• Several valves.

Naturally, Thomas Messenger’s display received an interesting and probably forthright report in the local newspaper[2].

Of these, Mr. T. G. Messenger, horticultural engineer, of Loughborough, has certainly the best display, for he not only exhibits hot-houses of various constructions, but some of them are of great novelty. The most striking feature is a well-conceived curvilinear Conservatory, of extremely graceful, and, at the same time, unusual appearance. The outline is formed by what are familiarly known as 2 O G[3] curves meeting at the apex. These are covered with sashes some thirty inches deep, running from end to end of the house, hung, and overlapping each other. These are attached to Mr. Messenger’s patent ventilating apparatus, which is so arranged that one sash, or the whole of the sashes upon the house may be opened to any extent with no more trouble than is involved in simply turning a wheel. The principle of construction must possess many advantages for the growth of our more hardy greenhouse plants, and for the winter garden it must be perfection, as the fresh air is admitted in volume over the entire surface of the house. The appearance of this house is exceedingly light and graceful, and yet there is strength enough for all purposes. We think, however, in straining for a graceful outline. Mr. Messenger has lost sight of the useful, and that a flatter O G[4] curve would give more internal room, with less consumption of glass. This, of course, is a mere matter of detail, which will find its proper place in the course of time. The principle for gardening purposes is, no doubt, right, and will do much to rid our gardens of the common lean-to sheds which so frequently disfigure them. The other houses exhibited by Mr. Messenger a combines Vinery and Plant Stove Forcing House and Peach House, and a portable tenant’s fixture Greenhouse – the whole of these are constructed upon patented principles, the objects of which are so to combine iron and wood that the necessary strength may be secured with the smallest consumption of material. The forcing house or pit is constructed with extreme lightness of appearance yet is sufficiently strong for any purpose. The arrangement of hot water pipes is also novel, one set of pipes being found sufficient for both top and bottom heat. A newly designed pattern of sash bar is also used in the house, which prevents all drip. These houses will relay the careful inspection of all interested in horticultural appliances not the least interesting of which is his Triangular tubular Boiler and Valves, all of which we find useful in practice.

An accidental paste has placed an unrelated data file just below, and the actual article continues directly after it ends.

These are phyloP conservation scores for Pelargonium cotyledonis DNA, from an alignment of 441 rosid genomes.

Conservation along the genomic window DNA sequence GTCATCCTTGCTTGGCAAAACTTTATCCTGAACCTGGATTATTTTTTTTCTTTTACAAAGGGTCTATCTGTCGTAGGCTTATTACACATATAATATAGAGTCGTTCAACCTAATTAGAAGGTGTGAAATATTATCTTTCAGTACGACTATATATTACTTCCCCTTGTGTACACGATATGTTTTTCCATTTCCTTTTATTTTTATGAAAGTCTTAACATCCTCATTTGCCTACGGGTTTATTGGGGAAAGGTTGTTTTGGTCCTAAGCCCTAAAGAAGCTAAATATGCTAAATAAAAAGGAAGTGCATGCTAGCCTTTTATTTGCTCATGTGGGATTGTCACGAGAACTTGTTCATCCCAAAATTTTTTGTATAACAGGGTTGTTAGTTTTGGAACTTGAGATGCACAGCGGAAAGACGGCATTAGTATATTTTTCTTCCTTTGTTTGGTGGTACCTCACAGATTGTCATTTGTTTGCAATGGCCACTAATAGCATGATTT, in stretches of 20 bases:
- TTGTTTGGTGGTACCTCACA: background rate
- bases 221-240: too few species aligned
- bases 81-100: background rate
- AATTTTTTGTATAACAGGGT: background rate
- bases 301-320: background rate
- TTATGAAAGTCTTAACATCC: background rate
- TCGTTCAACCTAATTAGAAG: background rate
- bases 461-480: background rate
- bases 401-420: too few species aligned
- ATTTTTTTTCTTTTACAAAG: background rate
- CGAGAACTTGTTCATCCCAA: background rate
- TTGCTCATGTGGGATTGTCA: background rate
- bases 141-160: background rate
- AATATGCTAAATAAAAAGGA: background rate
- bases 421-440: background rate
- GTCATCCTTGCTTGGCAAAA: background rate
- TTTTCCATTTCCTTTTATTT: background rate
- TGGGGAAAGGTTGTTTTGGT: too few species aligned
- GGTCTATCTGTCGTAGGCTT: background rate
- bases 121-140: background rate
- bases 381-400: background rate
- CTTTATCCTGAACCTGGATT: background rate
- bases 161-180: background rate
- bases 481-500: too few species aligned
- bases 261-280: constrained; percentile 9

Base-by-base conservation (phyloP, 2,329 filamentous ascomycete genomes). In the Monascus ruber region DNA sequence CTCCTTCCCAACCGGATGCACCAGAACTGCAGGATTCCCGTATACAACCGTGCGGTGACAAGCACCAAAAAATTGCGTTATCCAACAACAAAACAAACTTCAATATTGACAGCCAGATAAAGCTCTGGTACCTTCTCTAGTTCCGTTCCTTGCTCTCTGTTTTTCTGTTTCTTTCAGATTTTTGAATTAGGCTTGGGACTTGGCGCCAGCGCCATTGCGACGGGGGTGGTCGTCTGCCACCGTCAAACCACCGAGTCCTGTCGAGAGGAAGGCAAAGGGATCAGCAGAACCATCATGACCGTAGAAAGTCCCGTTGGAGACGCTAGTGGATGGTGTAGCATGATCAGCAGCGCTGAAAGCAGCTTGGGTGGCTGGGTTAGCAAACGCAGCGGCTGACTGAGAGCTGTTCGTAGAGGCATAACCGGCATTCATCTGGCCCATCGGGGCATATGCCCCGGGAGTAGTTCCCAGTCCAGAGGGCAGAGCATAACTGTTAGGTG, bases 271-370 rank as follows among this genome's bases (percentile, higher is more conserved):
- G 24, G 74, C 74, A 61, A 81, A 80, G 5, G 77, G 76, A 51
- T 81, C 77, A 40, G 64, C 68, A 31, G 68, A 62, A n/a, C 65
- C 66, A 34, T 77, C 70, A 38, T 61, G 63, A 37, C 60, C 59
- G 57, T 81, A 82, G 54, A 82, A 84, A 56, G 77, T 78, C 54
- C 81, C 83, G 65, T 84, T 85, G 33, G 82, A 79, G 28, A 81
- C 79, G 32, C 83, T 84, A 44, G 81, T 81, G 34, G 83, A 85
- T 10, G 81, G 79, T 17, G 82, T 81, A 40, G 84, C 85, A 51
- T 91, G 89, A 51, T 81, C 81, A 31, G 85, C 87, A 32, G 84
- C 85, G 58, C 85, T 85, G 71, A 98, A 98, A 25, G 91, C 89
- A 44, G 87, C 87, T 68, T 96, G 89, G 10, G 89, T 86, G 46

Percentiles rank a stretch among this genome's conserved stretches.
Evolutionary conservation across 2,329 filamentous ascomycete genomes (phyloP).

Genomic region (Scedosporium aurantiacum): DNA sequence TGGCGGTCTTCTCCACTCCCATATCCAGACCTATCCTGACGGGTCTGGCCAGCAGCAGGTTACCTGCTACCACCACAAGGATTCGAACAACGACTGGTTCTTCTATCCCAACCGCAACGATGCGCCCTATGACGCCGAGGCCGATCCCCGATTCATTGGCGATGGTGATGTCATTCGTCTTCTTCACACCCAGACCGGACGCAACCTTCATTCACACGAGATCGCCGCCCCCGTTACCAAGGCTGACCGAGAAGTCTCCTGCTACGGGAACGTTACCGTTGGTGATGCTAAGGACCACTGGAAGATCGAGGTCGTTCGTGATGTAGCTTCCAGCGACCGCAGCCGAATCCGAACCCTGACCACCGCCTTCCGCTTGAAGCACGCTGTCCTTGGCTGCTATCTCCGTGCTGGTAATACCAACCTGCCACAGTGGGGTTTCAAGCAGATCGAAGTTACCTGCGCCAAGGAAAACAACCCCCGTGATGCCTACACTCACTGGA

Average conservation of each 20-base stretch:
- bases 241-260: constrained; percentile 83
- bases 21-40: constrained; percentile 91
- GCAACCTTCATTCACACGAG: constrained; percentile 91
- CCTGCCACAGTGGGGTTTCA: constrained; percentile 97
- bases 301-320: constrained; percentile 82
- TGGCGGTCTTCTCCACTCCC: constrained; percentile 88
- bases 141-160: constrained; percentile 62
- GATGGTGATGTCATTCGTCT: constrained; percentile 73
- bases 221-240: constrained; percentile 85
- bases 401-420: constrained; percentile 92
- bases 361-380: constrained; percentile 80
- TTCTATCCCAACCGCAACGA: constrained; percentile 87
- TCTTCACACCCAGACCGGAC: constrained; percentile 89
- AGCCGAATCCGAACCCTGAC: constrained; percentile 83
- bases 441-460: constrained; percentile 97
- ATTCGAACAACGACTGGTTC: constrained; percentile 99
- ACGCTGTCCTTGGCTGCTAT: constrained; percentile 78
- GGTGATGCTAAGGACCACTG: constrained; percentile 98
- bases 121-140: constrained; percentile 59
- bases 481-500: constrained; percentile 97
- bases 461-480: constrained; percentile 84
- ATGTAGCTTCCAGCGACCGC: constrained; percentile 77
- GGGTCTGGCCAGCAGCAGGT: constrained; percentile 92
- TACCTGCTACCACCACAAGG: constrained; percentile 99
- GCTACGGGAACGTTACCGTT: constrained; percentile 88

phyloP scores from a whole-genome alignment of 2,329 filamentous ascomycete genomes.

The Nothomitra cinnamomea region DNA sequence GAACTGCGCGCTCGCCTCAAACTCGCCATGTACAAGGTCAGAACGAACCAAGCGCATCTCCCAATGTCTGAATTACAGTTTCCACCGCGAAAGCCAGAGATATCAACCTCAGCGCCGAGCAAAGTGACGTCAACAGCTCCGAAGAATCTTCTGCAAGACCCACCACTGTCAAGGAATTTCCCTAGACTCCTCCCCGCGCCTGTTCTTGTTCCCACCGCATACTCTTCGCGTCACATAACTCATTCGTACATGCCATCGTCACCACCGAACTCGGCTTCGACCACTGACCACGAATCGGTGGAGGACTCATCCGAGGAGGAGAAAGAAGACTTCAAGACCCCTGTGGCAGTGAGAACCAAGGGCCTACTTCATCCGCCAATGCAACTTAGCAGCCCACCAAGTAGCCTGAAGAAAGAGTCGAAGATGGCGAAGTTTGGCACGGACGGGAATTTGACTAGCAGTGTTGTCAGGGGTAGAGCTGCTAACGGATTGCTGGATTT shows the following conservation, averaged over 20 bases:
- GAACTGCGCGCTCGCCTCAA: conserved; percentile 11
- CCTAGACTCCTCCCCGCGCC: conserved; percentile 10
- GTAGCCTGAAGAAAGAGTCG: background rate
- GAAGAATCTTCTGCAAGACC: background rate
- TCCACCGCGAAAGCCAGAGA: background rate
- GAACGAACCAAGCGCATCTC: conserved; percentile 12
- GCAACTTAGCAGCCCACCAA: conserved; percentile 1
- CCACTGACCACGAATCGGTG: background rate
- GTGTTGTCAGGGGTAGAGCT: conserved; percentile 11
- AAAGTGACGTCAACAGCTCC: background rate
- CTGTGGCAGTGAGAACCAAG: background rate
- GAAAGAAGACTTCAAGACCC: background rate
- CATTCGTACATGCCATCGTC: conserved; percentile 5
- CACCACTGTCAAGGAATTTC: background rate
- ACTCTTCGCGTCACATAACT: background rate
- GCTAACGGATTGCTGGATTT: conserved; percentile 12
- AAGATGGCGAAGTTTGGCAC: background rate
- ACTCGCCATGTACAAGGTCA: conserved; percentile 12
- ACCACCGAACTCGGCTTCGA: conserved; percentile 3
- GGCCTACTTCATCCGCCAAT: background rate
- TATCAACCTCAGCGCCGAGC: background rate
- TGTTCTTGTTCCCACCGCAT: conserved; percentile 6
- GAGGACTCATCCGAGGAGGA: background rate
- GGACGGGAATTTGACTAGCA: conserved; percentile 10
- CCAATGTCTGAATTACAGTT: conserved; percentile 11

A Quadrant Pump from Mr. Messenger is quite a new invention, which appears capable of almost any service to which a pump can be applied, whilst its power is scarcely less than an ordinary brigade engine.

This report captures the progress that Thomas Messenger had made over the previous few years. This no doubt underlines the thinking behind his breaking-up the business and spinning off the more parochial elements into the partnership with John Perkins.

Thomas Messenger was not alone in displaying horticultural products. Messrs Ormson and Co., of Chelsea displayed their Paradigm hothouse, together with their heating apparatus. Messrs Cumming and Edwards displayed their octagonal conservatory, with ornamental zinc roof. Mr. Cranston of Birmingham had a fixed roof ventilating conservatory and hothouse. Finally, Mr. B. Wheeler, of Nottingham was there with his conservatory.

An illustration of an ogee house appeared in one of Thomas Messenger’s advertisements in 1871[5]; whether this was a ‘flatter’ version of the one shown at Leicester is unknown. The structure shown in the advertisement is similar to that described in the newspaper report, having a complete wall of sashes along the complete length on both sides of the house, with each sash probably being about 30 inches deep. The advertisement also demonstrates that the whole run of sashes could be opened so as to provide as much ventilation as was required.

Advertisement, The Gardeners’ Chronicle and Agricultural Gazette, 10th June 1871

References:

  1. The London Gazette, 16th July 1875.

  2. The Nottinghamshire Guardian, 17th Friday 1868.

  3. Ibid.

  4. Ibid.

  5. The Gardeners’ Chronicle and Agricultural Gazette, 10th June 1871.